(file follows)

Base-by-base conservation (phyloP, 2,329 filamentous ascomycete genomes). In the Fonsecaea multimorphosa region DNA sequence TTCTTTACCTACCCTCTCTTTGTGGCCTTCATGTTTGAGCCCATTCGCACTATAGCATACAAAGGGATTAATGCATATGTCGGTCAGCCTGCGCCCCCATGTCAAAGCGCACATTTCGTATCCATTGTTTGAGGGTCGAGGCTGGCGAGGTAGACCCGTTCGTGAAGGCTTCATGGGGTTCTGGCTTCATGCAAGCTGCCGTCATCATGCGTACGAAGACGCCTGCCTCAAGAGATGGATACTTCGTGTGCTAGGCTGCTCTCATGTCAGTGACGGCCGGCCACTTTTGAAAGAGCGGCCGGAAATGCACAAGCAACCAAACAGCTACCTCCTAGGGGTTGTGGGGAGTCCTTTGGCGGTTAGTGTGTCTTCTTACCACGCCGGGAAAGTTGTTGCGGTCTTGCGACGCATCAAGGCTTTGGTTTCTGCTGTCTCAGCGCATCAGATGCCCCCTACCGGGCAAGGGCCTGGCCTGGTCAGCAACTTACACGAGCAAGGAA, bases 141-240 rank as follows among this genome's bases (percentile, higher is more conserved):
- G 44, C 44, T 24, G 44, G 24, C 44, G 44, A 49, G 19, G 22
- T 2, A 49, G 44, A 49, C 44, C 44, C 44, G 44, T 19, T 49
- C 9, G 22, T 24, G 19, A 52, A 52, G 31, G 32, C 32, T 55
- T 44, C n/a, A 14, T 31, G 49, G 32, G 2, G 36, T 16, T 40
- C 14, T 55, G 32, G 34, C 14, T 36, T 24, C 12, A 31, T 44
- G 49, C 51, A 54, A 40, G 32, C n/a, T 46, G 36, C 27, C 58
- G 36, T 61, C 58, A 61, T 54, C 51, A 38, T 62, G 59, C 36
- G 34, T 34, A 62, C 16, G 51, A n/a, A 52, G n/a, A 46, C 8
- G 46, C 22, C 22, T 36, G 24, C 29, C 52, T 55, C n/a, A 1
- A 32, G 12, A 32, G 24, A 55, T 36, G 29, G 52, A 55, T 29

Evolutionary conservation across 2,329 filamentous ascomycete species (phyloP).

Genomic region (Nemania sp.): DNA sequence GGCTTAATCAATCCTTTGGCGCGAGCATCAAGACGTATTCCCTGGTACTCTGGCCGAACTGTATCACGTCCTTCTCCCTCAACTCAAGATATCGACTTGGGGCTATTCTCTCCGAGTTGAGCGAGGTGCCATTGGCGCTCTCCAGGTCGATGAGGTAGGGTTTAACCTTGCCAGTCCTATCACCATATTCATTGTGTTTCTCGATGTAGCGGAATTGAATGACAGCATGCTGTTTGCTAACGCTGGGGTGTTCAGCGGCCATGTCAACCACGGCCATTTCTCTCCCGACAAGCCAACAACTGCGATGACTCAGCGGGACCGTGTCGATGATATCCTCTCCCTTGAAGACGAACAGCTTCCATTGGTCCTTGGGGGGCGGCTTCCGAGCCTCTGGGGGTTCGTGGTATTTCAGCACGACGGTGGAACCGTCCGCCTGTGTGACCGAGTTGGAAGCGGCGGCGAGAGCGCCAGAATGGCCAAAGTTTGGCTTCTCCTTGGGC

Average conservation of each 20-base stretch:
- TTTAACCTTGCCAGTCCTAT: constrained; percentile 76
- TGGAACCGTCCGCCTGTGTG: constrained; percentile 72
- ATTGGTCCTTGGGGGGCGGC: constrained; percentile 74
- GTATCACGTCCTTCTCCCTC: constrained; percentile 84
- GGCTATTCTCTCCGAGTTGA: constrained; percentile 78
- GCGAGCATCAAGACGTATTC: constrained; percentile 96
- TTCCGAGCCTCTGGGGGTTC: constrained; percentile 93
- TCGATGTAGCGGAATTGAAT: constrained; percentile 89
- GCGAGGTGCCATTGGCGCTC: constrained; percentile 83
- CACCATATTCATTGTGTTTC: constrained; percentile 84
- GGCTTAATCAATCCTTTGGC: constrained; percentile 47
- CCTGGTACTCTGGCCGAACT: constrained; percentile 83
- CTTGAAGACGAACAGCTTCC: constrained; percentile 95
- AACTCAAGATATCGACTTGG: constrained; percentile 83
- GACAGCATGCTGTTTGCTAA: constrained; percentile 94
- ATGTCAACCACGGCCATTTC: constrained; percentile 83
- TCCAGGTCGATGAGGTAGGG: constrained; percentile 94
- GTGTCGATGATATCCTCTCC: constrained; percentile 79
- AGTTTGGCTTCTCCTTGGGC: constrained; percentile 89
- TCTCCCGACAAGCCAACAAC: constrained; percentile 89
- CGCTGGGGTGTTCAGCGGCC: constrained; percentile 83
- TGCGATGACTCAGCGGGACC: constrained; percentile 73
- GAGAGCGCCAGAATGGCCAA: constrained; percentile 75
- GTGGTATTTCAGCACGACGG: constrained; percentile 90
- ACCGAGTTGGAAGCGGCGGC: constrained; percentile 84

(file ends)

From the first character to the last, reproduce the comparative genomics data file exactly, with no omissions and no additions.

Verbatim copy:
Base-by-base conservation (phyloP, 2,329 filamentous ascomycete genomes). In the Fonsecaea multimorphosa region DNA sequence TTCTTTACCTACCCTCTCTTTGTGGCCTTCATGTTTGAGCCCATTCGCACTATAGCATACAAAGGGATTAATGCATATGTCGGTCAGCCTGCGCCCCCATGTCAAAGCGCACATTTCGTATCCATTGTTTGAGGGTCGAGGCTGGCGAGGTAGACCCGTTCGTGAAGGCTTCATGGGGTTCTGGCTTCATGCAAGCTGCCGTCATCATGCGTACGAAGACGCCTGCCTCAAGAGATGGATACTTCGTGTGCTAGGCTGCTCTCATGTCAGTGACGGCCGGCCACTTTTGAAAGAGCGGCCGGAAATGCACAAGCAACCAAACAGCTACCTCCTAGGGGTTGTGGGGAGTCCTTTGGCGGTTAGTGTGTCTTCTTACCACGCCGGGAAAGTTGTTGCGGTCTTGCGACGCATCAAGGCTTTGGTTTCTGCTGTCTCAGCGCATCAGATGCCCCCTACCGGGCAAGGGCCTGGCCTGGTCAGCAACTTACACGAGCAAGGAA, bases 141-240 rank as follows among this genome's bases (percentile, higher is more conserved):
- G 44, C 44, T 24, G 44, G 24, C 44, G 44, A 49, G 19, G 22
- T 2, A 49, G 44, A 49, C 44, C 44, C 44, G 44, T 19, T 49
- C 9, G 22, T 24, G 19, A 52, A 52, G 31, G 32, C 32, T 55
- T 44, C n/a, A 14, T 31, G 49, G 32, G 2, G 36, T 16, T 40
- C 14, T 55, G 32, G 34, C 14, T 36, T 24, C 12, A 31, T 44
- G 49, C 51, A 54, A 40, G 32, C n/a, T 46, G 36, C 27, C 58
- G 36, T 61, C 58, A 61, T 54, C 51, A 38, T 62, G 59, C 36
- G 34, T 34, A 62, C 16, G 51, A n/a, A 52, G n/a, A 46, C 8
- G 46, C 22, C 22, T 36, G 24, C 29, C 52, T 55, C n/a, A 1
- A 32, G 12, A 32, G 24, A 55, T 36, G 29, G 52, A 55, T 29

Evolutionary conservation across 2,329 filamentous ascomycete species (phyloP).

Genomic region (Nemania sp.): DNA sequence GGCTTAATCAATCCTTTGGCGCGAGCATCAAGACGTATTCCCTGGTACTCTGGCCGAACTGTATCACGTCCTTCTCCCTCAACTCAAGATATCGACTTGGGGCTATTCTCTCCGAGTTGAGCGAGGTGCCATTGGCGCTCTCCAGGTCGATGAGGTAGGGTTTAACCTTGCCAGTCCTATCACCATATTCATTGTGTTTCTCGATGTAGCGGAATTGAATGACAGCATGCTGTTTGCTAACGCTGGGGTGTTCAGCGGCCATGTCAACCACGGCCATTTCTCTCCCGACAAGCCAACAACTGCGATGACTCAGCGGGACCGTGTCGATGATATCCTCTCCCTTGAAGACGAACAGCTTCCATTGGTCCTTGGGGGGCGGCTTCCGAGCCTCTGGGGGTTCGTGGTATTTCAGCACGACGGTGGAACCGTCCGCCTGTGTGACCGAGTTGGAAGCGGCGGCGAGAGCGCCAGAATGGCCAAAGTTTGGCTTCTCCTTGGGC

Average conservation of each 20-base stretch:
- TTTAACCTTGCCAGTCCTAT: constrained; percentile 76
- TGGAACCGTCCGCCTGTGTG: constrained; percentile 72
- ATTGGTCCTTGGGGGGCGGC: constrained; percentile 74
- GTATCACGTCCTTCTCCCTC: constrained; percentile 84
- GGCTATTCTCTCCGAGTTGA: constrained; percentile 78
- GCGAGCATCAAGACGTATTC: constrained; percentile 96
- TTCCGAGCCTCTGGGGGTTC: constrained; percentile 93
- TCGATGTAGCGGAATTGAAT: constrained; percentile 89
- GCGAGGTGCCATTGGCGCTC: constrained; percentile 83
- CACCATATTCATTGTGTTTC: constrained; percentile 84
- GGCTTAATCAATCCTTTGGC: constrained; percentile 47
- CCTGGTACTCTGGCCGAACT: constrained; percentile 83
- CTTGAAGACGAACAGCTTCC: constrained; percentile 95
- AACTCAAGATATCGACTTGG: constrained; percentile 83
- GACAGCATGCTGTTTGCTAA: constrained; percentile 94
- ATGTCAACCACGGCCATTTC: constrained; percentile 83
- TCCAGGTCGATGAGGTAGGG: constrained; percentile 94
- GTGTCGATGATATCCTCTCC: constrained; percentile 79
- AGTTTGGCTTCTCCTTGGGC: constrained; percentile 89
- TCTCCCGACAAGCCAACAAC: constrained; percentile 89
- CGCTGGGGTGTTCAGCGGCC: constrained; percentile 83
- TGCGATGACTCAGCGGGACC: constrained; percentile 73
- GAGAGCGCCAGAATGGCCAA: constrained; percentile 75
- GTGGTATTTCAGCACGACGG: constrained; percentile 90
- ACCGAGTTGGAAGCGGCGGC: constrained; percentile 84